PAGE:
Increased Risk of Car Theft

Don't leave it warming on the drive on a frosty morning

30 October 2008


The first sharp bite of winter, only a couple of days before Halloween, has seen the first cars spirited away by thieves, who are on the look-out for vehicles being warmed through with the engine running.

AA Insurance has warned that car owners who start their car on a frosty morning and then go back indoors, even for a moment, leave themselves open to the vehicle being stolen.

Not covered

"Unfortunately, they will get a cold reception from their insurance company as loss by leaving keys in an unattended vehicle is specifically excluded from motor insurance policies," explains Simon Douglas, director of AA Insurance, Britain's leading car and home insurance broker.

Douglas points out that modern cars are almost impossible to steal without the keys. "To car thieves, frosty mornings are a gift," he says. "Organised criminals cruise suburbs looking for the tell-tale plume of steam rising from the exhaust and if the car is unattended, it takes only a few seconds for it to vanish.

"Such cars – especially upmarket models – are often stolen to order and are unlikely ever to be recovered unless they are equipped with a tracking device."


Thieves look for any opportunity to steal cars where the keys may have been left in the ignition: for example at filling stations or at pay-and-display car parks where the owner may have left the car to obtain a ticket.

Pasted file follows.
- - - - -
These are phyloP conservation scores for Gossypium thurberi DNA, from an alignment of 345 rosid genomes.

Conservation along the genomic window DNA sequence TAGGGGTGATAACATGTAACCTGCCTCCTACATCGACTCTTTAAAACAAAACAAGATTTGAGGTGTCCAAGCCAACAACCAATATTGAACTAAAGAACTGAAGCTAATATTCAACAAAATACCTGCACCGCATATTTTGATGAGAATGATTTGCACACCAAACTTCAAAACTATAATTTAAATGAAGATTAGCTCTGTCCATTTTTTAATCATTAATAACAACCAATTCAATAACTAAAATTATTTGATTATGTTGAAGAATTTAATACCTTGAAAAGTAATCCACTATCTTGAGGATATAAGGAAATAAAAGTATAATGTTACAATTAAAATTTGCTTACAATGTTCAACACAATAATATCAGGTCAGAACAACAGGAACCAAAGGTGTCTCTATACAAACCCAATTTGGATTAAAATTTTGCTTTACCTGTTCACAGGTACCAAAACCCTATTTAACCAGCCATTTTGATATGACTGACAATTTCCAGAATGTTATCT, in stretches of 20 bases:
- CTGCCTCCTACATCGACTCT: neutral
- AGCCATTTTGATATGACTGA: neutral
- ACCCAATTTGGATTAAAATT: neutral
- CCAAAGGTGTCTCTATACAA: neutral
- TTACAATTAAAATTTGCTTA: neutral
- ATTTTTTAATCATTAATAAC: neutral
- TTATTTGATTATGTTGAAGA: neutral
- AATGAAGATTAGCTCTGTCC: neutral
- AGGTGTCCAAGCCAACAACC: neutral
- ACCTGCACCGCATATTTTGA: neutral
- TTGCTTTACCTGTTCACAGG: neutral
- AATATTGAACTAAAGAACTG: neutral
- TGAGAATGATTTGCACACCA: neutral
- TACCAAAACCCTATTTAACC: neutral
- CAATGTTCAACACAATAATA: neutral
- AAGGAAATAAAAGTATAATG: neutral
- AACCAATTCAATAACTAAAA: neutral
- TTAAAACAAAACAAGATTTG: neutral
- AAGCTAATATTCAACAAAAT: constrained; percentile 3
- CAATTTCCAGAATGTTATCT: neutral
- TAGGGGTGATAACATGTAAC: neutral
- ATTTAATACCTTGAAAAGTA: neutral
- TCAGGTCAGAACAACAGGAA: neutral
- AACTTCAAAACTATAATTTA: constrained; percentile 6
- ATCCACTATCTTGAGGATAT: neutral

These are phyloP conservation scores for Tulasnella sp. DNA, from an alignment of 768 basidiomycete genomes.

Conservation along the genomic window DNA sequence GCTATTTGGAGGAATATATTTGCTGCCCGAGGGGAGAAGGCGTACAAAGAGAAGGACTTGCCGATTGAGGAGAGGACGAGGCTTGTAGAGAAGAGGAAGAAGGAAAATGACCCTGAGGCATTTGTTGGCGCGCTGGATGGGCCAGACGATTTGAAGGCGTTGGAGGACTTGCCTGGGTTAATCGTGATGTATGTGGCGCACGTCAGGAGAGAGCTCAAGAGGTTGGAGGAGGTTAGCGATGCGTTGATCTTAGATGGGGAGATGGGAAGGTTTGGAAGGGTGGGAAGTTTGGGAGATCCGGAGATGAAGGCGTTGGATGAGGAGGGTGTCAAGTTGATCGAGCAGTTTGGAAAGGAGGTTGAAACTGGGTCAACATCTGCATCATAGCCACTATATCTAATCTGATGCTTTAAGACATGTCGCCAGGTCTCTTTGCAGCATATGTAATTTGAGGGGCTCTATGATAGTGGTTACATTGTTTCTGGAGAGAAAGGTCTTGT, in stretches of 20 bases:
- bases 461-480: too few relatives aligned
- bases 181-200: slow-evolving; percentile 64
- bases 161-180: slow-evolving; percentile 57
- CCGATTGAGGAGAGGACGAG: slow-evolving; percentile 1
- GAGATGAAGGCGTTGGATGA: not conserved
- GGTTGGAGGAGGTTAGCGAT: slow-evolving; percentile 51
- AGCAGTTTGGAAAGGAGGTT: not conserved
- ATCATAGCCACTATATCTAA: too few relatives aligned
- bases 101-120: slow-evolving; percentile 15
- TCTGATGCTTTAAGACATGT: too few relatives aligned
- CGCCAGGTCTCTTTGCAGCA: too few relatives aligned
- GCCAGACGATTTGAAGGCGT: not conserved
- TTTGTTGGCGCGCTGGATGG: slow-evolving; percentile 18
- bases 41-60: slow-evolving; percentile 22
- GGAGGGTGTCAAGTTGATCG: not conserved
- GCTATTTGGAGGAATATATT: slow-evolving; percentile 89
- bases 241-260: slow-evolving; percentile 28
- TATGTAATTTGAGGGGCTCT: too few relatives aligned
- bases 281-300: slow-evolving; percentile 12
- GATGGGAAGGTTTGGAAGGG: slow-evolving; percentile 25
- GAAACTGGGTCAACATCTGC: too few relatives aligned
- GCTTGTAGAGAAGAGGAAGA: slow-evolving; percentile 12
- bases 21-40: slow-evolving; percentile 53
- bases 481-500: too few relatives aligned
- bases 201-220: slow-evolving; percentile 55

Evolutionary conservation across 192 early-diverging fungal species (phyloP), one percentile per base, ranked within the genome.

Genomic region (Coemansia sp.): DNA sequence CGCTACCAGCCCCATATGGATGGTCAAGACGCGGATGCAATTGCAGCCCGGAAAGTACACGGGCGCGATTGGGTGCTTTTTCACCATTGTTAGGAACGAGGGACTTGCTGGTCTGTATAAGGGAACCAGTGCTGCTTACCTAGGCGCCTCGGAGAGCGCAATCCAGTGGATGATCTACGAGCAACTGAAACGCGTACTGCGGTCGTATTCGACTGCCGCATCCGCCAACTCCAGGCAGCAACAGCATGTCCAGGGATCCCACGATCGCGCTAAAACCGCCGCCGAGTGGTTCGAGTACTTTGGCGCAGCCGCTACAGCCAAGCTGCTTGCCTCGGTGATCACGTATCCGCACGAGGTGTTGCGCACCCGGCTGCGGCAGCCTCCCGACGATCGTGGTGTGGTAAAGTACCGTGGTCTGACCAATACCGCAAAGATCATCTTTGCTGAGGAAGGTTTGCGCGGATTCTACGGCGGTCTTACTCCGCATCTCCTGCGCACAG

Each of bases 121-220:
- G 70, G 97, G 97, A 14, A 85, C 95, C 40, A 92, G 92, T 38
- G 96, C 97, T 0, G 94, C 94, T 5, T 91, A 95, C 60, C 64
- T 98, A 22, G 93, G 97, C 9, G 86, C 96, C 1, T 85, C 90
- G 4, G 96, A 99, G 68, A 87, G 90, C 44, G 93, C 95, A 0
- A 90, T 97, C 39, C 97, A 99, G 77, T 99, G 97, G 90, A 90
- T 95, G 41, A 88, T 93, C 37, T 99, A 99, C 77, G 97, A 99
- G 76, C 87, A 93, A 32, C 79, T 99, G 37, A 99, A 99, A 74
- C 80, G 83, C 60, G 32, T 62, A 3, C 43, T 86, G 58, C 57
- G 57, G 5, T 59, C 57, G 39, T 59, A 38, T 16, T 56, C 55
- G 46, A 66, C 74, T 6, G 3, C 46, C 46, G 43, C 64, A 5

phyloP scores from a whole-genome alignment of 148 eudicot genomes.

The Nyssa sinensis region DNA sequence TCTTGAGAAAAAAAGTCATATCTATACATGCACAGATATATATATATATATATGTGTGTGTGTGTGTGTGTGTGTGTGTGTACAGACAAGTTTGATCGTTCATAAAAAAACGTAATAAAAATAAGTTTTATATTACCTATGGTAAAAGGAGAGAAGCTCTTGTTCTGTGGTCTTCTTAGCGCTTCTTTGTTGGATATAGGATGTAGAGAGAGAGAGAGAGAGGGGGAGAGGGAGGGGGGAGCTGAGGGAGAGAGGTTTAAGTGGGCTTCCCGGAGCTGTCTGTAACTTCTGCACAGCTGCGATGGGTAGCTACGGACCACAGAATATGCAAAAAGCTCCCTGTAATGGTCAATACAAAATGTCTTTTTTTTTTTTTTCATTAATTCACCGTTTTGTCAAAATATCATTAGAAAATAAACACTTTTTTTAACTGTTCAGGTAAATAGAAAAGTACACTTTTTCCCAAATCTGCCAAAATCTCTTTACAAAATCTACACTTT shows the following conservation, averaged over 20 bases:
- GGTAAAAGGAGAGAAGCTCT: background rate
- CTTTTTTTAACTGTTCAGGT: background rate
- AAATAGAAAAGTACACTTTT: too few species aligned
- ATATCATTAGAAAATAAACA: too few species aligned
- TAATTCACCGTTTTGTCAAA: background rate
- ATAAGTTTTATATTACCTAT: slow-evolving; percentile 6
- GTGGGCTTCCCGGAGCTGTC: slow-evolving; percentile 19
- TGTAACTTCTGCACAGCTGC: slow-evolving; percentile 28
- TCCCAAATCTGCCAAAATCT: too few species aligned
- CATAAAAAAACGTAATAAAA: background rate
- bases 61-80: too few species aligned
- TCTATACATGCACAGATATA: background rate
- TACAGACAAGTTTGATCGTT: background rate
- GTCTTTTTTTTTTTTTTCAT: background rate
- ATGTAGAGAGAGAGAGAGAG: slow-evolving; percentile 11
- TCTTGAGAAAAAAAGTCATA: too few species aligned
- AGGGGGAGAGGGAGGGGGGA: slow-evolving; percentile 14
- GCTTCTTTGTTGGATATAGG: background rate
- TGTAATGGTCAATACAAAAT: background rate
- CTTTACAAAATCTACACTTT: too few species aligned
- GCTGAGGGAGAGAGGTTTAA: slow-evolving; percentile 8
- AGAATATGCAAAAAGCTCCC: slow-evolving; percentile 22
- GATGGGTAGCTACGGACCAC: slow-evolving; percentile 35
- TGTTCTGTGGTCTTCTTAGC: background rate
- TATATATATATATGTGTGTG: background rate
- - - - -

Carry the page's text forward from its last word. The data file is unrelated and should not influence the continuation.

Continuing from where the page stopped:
"Keys are the weakest link in the car security chain," Douglas observes. "Never, ever leave them unattended – you don't know who is watching and waiting for just that opportunity. In such cases, an insurance claim will almost certainly not be met."


Another common technique is 'hooking' car keys from a hall table or key rack near the front door, using a pole or fishing rod through the letterbox. "It's unwise to leave any keys near the door," Douglas warns. "If your car is being targeted, thieves will go to considerable lengths to obtain the keys and whisk you car away."

Twice as many breakdowns

The AA also reported that on wednesday morning (29/10), there were twice as many breakdowns than on a normal October day. The main culprits were cars failing to start and minor accidents in the slippery conditions. Overall the AA attended around 14,000 breakdowns on wednesday.

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30 October 2008